So while I think it’s the tourists who have made Bali the epitome of paradise, it is surely the Balinese locals who have added that certain je nais se quoi to the place with their charming warmth, genuinity and love of visitors. The Balinese are one of the friendliest people I’ve met, willing to help others and give suggestions whether they be a fellow islander or a tourist.
My favourite place has been Ubud, the cultural centre of Bali where you do, indeed, see much more of the Balinese people’s traditions pervading many aspects of the city and its surrounding towns. Ubud’s citizens appear more religious than their counterparts in, say, Seminyak, and you’ll see an art gallery in pretty much every narrow laneway you come across. That said, Ubud is also a lot more touristy, and taxi drivers or restaurant hosts will hawk at every foreign passerby. Nevertheless, the diversity and number of things to do or eat in Ubud never ceased to entertain us. Some personal favourites in Ubud include:
- Warung Teges– we had great nasi campur here for lunch (a common Indonesian dish with rice and side dishes) and it was so cheap at 20,000rp (equivalent of around $2AUD) for a dish! Yummy, casual and no-fuss, it was definitely worth the short drive.
- Bali Adventure Tours– we had a great time with them. Our day started with a cycling tour through a Balinese village, before we stopped at the Elephant Safari Park. Here, we fed Indonesian elephants and I even got to perform with one during the elephant show (it was more than amazing to be up close and personal with one of my favourite animals!) Later, we went white water rafting on the Ayung River, made even more fun by the heavy rain during our rough sojourn down the river. Bali Adventure Tours is one of the more reliable and safe tour companies to go with for rafting.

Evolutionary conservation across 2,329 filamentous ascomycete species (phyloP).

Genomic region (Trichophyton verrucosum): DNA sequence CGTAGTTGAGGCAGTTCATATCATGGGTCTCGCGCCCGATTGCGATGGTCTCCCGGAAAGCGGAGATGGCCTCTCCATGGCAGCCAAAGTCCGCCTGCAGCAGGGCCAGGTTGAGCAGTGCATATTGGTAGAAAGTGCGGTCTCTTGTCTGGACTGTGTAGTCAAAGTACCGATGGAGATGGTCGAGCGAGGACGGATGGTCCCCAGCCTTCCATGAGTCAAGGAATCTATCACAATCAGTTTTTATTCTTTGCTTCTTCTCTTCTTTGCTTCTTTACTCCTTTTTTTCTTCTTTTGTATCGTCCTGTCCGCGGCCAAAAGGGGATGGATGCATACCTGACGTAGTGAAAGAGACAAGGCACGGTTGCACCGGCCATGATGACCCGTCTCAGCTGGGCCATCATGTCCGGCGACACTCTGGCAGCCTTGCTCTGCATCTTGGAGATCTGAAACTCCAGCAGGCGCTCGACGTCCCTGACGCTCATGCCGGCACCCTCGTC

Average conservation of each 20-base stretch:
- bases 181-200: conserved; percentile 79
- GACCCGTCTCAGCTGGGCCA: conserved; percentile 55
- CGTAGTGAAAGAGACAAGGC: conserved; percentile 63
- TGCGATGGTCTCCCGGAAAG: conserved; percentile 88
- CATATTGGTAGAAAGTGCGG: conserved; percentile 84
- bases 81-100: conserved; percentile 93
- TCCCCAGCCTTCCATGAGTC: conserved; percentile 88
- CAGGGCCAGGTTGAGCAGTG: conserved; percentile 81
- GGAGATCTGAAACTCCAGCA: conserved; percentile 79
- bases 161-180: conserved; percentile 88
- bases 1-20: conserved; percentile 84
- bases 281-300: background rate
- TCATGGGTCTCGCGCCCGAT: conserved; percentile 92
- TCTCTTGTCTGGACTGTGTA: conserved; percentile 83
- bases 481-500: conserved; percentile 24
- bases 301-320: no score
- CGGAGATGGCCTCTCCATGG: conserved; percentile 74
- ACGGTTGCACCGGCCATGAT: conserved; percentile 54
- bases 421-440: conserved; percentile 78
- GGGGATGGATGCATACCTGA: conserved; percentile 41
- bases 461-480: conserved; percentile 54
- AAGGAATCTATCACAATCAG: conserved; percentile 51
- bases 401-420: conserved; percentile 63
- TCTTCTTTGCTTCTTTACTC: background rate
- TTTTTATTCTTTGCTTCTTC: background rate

- Ganesha Bookstore– I love visiting bookstores so this one was obviously a no-brainer for me. This small store tucked away in a side-street is filled with both new and second-hand books on topics ranging from the spiritual to Indonesian/Balinese culture, to crime and non-fiction. I picked out a few books here myself.
- Travelling around Ubud with a scooter. We rented one for as little as 50,000rp (around $5AUD) a day. I find that this is the quickest and most cost-effective way of getting around the city since getting from one place to another may take some time to walk and that’s definitely not a good idea in Bali’s hot and humid weather. The traffic is quite congested though, and the conditions aren’t the safest so make sure you always wear a helmet.
- Agung Rai Museum of Art (ARMA)– the best art museum in Ubud, this gallery showcases both pre-war traditional and post-war modern Balinese art. This took us around 2 hours to get through. I found that this was a great place to self-learn about Balinese culture, history and art.
With all that I’ve seen and done in the short time I’ve been here, I’m so glad to have Bali ticked off my list. And with all its adventure, romance and serenity, Bali makes the perfect place for a honeymoon or an off-the-grid getaway.
Now… off to HK!